The natural aging process does catch up with each one of us sooner or later, which is why more and more, women and men too, are looking for a natural face-lift. That is, they are looking for a way to maintain their youthful looking facial skin, naturally. Face-lifts using surgery, or cosmetic face-lifts using products such as Botox injections, are being replaced at least in part, by natural methods.
Acupuncture has been used for millennia to treat disease of all kinds, and lines and wrinkles on the faces are part of that. After all, if Acupuncture can treat diseases of the body, why would it not work on our aging facial skin.
Face-lifts are common place these days, but not everyone wants to spend tens-of-thousands of dollars for on a plastic surgeon, or have potentially toxic chemicals injected into their skin. More and more people are looking toward natural skin care solutions such as natural and organic skin care products and now Acupuncture for maintaining their youthful looks.
How Acupuncture Works
Acupuncture uses acupuncture points, located all over the body to stimulate the body’s own energy. Each point has specific actions, but can also have complex interactions when used together with other acupuncture points.
Typically a face-lift using acupuncture would involve a selection from points such as:
In addition, other points on the body would be selected to treat any underlying health problems, which would also have an effect on the healthy look of an individual. Let's face it, if you are feeling a million dollars, you'll probably look better than if you're feeling low in energy and lack basic health.
As we age, gravity has a more pronounced effect on our skin. In terms of traditional Chinese medicine, this is associated with depleting Kidney Yin/Yang energy and is often accompanied by 'blood and qi' deficiency. The result is less tone in your skin and the development of lines and wrinkles.
How Much Does Acupuncture Cost?
In Australia an Acupuncture session would cost you around $100.- and you would need at least 6-8 treatment over 4-8 weeks to get results. Yes, you would need to undergo this once or twice a year, depending on your age and general health. Compare that to Botox injections or surgery, and you will save yourself a lot of money and pain, not to mention avoiding nasty side effects.
Natural face-lifts are simply a better option. You don't need to use potentially toxic chemicals, nor do you run any risk associated with even the most minor of surgical procedures and you do not need to worry about side effects. Acupuncture will not cause any lasting side effects. At worst, you may get a small bruise where a needle was inserted, but it will clear up in a matter of a day or two and the Acupuncture itself is not painful. In fact Acupuncture is usually very relaxing and energising.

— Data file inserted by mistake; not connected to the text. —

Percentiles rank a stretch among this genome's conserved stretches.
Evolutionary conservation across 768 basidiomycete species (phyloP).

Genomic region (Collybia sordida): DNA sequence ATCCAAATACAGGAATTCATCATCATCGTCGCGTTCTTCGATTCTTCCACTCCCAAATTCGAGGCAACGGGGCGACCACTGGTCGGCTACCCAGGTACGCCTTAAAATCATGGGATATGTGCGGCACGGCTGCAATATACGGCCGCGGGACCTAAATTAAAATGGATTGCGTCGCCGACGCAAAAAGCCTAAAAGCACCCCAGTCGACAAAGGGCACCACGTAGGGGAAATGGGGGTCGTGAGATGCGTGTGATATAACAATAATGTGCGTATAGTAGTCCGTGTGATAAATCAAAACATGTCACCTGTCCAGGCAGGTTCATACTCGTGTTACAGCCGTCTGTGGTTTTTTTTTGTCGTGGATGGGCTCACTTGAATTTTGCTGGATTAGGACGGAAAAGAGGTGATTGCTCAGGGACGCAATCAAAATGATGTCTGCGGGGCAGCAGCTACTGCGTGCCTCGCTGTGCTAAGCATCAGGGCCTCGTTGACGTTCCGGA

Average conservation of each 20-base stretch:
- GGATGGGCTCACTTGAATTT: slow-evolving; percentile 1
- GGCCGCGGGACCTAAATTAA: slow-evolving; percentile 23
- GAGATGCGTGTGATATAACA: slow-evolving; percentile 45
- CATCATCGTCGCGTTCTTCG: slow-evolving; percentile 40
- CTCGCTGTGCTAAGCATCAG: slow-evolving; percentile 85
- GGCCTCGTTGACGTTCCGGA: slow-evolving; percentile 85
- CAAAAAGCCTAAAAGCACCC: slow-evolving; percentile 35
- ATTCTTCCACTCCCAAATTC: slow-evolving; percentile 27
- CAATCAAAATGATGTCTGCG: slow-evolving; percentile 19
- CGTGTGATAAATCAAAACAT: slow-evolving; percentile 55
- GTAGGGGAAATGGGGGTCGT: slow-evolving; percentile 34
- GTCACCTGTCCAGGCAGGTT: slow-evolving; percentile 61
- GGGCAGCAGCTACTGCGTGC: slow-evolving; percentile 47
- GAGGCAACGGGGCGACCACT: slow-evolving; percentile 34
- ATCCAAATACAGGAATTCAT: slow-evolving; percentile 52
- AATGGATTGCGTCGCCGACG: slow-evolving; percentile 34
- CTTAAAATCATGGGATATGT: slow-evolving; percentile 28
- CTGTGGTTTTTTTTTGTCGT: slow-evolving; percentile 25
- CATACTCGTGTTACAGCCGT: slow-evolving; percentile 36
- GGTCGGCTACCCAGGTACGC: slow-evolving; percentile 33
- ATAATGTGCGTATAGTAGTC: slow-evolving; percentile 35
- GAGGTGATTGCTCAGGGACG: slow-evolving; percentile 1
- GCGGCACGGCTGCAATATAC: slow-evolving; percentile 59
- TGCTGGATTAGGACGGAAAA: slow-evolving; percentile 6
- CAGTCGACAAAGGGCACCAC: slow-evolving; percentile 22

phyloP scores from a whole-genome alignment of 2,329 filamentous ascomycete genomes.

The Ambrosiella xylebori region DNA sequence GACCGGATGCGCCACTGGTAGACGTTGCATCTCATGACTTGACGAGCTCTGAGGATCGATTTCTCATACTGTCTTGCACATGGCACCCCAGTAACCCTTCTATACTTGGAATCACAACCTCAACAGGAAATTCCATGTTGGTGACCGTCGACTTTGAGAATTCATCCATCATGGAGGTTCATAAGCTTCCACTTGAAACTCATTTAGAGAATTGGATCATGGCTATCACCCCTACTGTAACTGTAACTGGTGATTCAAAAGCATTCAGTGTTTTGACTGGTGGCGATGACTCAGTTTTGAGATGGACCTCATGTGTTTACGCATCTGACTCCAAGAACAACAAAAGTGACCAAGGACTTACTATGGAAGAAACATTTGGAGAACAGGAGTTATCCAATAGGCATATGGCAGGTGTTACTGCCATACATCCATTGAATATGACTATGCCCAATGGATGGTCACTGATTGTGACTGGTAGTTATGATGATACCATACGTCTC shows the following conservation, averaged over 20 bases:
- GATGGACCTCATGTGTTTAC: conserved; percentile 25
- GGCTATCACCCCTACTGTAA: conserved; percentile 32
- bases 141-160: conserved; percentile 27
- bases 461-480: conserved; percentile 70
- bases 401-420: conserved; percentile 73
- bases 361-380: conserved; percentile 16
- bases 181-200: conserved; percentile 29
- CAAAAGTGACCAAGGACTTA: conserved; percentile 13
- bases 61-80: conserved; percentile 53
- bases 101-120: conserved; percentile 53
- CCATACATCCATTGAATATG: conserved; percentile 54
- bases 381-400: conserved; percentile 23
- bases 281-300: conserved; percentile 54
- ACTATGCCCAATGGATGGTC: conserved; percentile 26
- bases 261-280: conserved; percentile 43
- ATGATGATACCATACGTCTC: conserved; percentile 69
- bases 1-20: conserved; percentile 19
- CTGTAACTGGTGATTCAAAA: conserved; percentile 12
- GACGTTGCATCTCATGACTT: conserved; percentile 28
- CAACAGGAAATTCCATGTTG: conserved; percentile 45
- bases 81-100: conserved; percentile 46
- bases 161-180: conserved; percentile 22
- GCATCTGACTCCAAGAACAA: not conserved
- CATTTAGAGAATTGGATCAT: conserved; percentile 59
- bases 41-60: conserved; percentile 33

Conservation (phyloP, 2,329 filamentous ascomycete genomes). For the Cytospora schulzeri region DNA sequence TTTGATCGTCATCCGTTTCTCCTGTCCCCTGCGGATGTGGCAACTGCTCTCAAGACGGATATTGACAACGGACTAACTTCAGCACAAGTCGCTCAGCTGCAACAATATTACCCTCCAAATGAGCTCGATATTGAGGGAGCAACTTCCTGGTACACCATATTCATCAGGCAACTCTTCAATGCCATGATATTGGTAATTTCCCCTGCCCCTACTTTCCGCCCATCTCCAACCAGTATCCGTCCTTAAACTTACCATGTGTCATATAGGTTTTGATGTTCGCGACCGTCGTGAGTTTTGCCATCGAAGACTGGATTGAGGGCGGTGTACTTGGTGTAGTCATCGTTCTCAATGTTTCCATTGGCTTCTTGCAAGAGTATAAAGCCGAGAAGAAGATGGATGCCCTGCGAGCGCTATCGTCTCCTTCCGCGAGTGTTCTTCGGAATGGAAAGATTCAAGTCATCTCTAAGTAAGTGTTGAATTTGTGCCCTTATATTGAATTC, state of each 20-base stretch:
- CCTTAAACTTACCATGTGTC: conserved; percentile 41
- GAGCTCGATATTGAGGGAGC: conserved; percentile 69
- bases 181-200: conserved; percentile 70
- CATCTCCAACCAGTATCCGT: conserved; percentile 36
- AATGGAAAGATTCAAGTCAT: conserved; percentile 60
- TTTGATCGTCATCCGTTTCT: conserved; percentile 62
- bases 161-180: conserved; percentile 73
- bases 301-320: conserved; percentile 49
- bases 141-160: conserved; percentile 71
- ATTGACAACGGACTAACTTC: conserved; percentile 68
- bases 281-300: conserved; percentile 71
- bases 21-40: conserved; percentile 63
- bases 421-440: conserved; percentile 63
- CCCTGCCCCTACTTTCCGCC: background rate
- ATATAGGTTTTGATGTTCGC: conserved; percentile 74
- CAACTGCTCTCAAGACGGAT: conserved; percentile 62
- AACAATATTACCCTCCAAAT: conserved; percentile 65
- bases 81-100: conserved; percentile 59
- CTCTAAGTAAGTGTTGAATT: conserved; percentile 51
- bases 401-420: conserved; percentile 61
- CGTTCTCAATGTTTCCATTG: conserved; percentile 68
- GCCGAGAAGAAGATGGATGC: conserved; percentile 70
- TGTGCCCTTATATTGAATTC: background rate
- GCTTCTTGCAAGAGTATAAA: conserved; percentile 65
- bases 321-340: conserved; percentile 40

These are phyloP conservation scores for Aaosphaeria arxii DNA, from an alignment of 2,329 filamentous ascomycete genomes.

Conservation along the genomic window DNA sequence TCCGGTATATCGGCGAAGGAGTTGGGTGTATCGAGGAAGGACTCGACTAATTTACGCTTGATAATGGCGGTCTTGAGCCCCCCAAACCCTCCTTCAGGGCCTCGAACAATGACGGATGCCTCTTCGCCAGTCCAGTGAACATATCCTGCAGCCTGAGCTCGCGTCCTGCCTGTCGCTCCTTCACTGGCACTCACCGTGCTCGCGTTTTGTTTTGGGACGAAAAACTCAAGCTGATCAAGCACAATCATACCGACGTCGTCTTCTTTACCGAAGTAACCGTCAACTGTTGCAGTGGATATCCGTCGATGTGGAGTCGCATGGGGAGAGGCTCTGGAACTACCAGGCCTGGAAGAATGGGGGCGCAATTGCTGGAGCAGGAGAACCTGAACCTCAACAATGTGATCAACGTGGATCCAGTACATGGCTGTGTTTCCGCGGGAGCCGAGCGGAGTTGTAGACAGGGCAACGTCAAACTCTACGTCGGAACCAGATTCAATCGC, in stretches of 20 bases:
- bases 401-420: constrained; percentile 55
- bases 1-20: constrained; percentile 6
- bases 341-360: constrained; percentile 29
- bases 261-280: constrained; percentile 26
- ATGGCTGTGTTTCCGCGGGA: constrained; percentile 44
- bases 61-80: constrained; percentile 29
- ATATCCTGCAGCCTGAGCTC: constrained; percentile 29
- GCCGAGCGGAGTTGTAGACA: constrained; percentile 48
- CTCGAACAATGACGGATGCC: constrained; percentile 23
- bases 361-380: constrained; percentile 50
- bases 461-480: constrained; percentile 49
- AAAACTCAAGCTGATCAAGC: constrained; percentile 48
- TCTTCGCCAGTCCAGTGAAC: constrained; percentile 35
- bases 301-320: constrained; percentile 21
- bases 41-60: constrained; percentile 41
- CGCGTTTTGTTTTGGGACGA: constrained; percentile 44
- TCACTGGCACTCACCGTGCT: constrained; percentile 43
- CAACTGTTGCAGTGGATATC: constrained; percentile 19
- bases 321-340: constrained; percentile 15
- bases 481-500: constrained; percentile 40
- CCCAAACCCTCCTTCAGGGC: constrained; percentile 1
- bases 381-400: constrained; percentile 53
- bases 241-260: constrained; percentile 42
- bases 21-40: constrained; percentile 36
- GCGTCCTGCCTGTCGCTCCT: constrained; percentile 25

Natural face-lifts are increasingly more sought after and Acupuncture is a very simple, effective way to get results. Make sure the person you choose is well qualified and is an accredited member of a national association.
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Essential oils are powerful substances with incredible healing potential. Scientists are increasingly looking at essential oils for their properties and possible applications. Much attention has been given to a number of essential oils for their anti-microbial and antiseptic properties, as well as many other diseases and conditions for which orthodox medicine seems to have few answers.
However, this article is not looking at the science that is going on. Rather we will discuss the tried and tested applications of several major essential oils that are safe to use and readily available.
Choosing Your Essential Oils
Obviously we can’t discuss all the essential oils in this Article, however, you can review a more comprehensive list of Essential oils by looking at our INGREDIENTSpage, which lists quite a few more oils and by clicking on the name of the oil in this and the Ingredients list, you can find out much more detail about each of the essential oils you are interested in.
Combining your knowledge
Over the past 3 months, we have looked at the ways you can use essential oils in your life. Initially we looked at the various actions and properties of various essential oils. This provided an insight into the essential oils that had particular properties. For example we looked at Anti-septic oils, which included: Basil, Bergamot, Clary sage, Chamomile, Cyprus, Eucalyptus, Fennel, Frankincense, Geranium, Jasmine, Juniper, Lavender, Lemon, Lime, Marjoram, Neroli, Patchouli, Peppermint, Rose, Tea tree, and many other essential oils.